12. Actually, ‘game changer’ tax report doesn’t say Romney wants to raise taxes on middle class | AEIdeas  ::  10:36 am on August 9th, 2012:

    […] the Brookings Institution — says Team Obama is distorting the study’s findings. First, Howard Gleckman:  … the real question is not whether Romney is proposing a huge middle-class tax increase […]

  13. Los golpes bajos de Harry Reid a Romney  ::  5:26 am on August 10th, 2012:

    […] las cifras siguiendo los principios marcados por Romney en su plan. Su conclusión: es básicamente imposible hacerlo, incluso si la eliminación de deducciones acaba por convertirse en una subida de impuestos […]

  14. J. Morales  ::  1:13 pm on August 20th, 2012:

    I’m not a tax expert here, but this is my two cents. One, I can certainly see the sense in saying Romney may not be able to keep all his promises. No President ever has to my knowledge, Obama certainly hasn’t.

    However, I do take slight issue with this language of “hurting” the middle class. If Romney has to make some deep spending cuts, I don’t see how this is guaranteed to “hurt” the middle class. There was a time in this country when we got by on very little gov’t spending. We don’t need to go back to those days, but I don’t necessarily think that cutting some money that is spent on the middle class is guaranteed to “hurt” it. It might, it might not. It’s just not a foregone conclusion.

  15. ThatNateGuy  ::  2:26 pm on August 20th, 2012:

    The problem is that Gov. Romney has not presented us (the voting population) with any of the spending cuts that would supposedly benefit the nation as a whole. Unless the middle class has an income tax increase, he wouldn’t be able to make his numbers work unless he cut all non defense and non Social Security spending by 49% by 2022. Those sort of cuts just aren’t going to happen. I hope this sufficiently addresses your points, sir. :-)

  16. Eric  ::  5:23 pm on August 23rd, 2012:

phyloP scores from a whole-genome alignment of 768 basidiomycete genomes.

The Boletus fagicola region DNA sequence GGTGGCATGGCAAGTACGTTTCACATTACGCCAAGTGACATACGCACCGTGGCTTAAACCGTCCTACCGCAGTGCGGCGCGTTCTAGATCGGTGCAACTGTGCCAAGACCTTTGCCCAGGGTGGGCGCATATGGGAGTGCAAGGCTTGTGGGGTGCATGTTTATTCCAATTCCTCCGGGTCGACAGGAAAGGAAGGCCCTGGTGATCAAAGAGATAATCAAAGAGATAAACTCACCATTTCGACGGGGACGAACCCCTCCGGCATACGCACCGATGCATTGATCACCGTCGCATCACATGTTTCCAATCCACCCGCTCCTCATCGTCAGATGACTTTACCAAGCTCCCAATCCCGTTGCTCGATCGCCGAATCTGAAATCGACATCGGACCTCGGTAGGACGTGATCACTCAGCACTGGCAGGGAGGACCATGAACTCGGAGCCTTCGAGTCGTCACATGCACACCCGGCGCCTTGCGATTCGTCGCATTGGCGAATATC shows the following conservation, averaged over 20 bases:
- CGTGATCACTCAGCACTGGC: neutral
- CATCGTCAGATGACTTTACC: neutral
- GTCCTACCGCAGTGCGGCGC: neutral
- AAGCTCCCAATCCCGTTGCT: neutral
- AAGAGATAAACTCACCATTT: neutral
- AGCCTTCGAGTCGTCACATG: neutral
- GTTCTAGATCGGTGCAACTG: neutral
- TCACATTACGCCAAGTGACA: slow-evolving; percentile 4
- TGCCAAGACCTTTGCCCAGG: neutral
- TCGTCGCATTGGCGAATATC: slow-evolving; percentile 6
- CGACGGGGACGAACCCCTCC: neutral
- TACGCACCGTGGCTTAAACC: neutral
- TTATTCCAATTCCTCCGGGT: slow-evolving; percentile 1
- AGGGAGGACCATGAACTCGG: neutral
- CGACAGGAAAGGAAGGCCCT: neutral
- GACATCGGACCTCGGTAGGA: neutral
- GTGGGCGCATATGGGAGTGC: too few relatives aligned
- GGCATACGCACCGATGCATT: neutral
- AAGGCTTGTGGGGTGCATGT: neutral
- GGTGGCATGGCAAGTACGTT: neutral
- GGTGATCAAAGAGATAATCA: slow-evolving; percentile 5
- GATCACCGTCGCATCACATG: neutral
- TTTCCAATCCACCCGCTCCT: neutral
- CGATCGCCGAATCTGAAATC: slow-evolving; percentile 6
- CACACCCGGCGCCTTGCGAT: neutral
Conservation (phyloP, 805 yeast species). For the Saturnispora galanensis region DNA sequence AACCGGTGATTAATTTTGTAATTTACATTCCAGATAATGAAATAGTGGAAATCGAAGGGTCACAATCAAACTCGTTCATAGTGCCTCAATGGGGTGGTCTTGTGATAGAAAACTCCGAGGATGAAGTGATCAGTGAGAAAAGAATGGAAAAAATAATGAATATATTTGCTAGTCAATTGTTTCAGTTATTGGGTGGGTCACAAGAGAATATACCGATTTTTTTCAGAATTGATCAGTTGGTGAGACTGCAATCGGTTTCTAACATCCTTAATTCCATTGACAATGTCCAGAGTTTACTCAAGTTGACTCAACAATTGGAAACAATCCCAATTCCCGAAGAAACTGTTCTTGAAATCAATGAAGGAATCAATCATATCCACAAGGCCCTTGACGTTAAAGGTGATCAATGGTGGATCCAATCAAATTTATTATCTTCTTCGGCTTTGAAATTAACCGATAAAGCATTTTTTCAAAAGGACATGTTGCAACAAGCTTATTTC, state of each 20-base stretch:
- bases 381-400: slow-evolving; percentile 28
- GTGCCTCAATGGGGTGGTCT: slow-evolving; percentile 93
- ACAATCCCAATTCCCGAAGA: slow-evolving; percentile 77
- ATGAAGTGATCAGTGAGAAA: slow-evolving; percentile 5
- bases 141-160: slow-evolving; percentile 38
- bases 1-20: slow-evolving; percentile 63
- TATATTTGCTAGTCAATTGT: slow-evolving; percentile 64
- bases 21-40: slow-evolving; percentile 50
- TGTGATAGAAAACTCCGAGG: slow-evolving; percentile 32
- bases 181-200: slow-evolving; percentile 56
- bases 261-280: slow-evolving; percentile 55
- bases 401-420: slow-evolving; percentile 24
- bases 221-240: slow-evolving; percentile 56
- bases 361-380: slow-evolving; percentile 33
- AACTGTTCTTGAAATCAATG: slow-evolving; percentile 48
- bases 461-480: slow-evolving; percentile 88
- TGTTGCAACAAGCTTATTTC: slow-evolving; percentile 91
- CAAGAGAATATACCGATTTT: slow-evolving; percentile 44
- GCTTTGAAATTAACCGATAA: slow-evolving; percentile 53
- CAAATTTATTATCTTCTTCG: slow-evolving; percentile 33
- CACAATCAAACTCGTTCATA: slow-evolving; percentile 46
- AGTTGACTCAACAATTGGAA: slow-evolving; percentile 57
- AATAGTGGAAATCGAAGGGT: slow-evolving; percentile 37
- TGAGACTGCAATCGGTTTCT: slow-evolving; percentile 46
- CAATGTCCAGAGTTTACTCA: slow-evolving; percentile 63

The Fiscal and tax policy by Romney is so ridiculous. To lower rates and not find a place to equalize even with all the “cuts” he’s proposing is not happening. The only way to dig us out is ta tax the highest net worth people at a higher rate, unless those people are more willing to spend their money freely. It’s simple economics of 20%(in this case less than 10%) control 80% of the wealth of the country. If they cease/slow down to spend due to “tax policy” which everyone knows is BS then the economy won’t pick up anyway and the deficit will increase unless we just totally slash a crap load governmental projects. Cash must FLOW in order for the economy to pick up, as long as rich people are sitting on their money under their mattresses doing nothing with it there is no cash flow. Therefore tax policy must find a way to make that cash flow either by creating a NET WORTH TAX or by having these ultra billionaires spend more money freely.

  17. Romney, What He Won’t Tell Us | Pancake Landing  ::  12:40 am on September 25th, 2012:

    […] The most interesting, and one of the most important, critiques of Mitt Romney is that of his tax plan, or lack of a really specific one. The memes of his flip flopping and two-facedness are detrimental, but this criticism is most important I believe because it portrays how the conservative agenda of cutting debt and taxes, especially for the rich, doesn’t mathematically work. […]

  18. Bill Price  ::  5:22 pm on September 28th, 2012:

    Nobody thought to mention that if you cut the corporate tax rate, giving business an incentive to grow, you would reduce the number of people who pay no taxes by putting them back to work. You get a double benefit. They now have income, pay taxes and no longer live off of the government

  19. The morning after | charles' log  ::  10:03 am on October 4th, 2012:

    […] has said he would offset those cuts by closing loopholes. The Tax Policy Centerhas analyzed that promise and found that it is mathematically impossible, unless Romney raises taxes […]

  20. Quora  ::  4:59 pm on October 15th, 2012:

    Do you think President Obama truly wants a second term, or is he just running because he feels like it’s his duty to keep the presidency in Democratic hands?…

    Yeah, everyone is repeating those numbers. Don’t take my word for it. I’m no expert; I just read what the reporters aren’t reading, I guess: You could glance through the original paper, where Brookings/Urban’s joint “Tax Policy Center” sets out a…

  21. portemonnaielongchamps  ::  4:43 pm on March 21st, 2013:

    Its just well thought out and really fantastic to see someone who knows how to put these thoughts down so well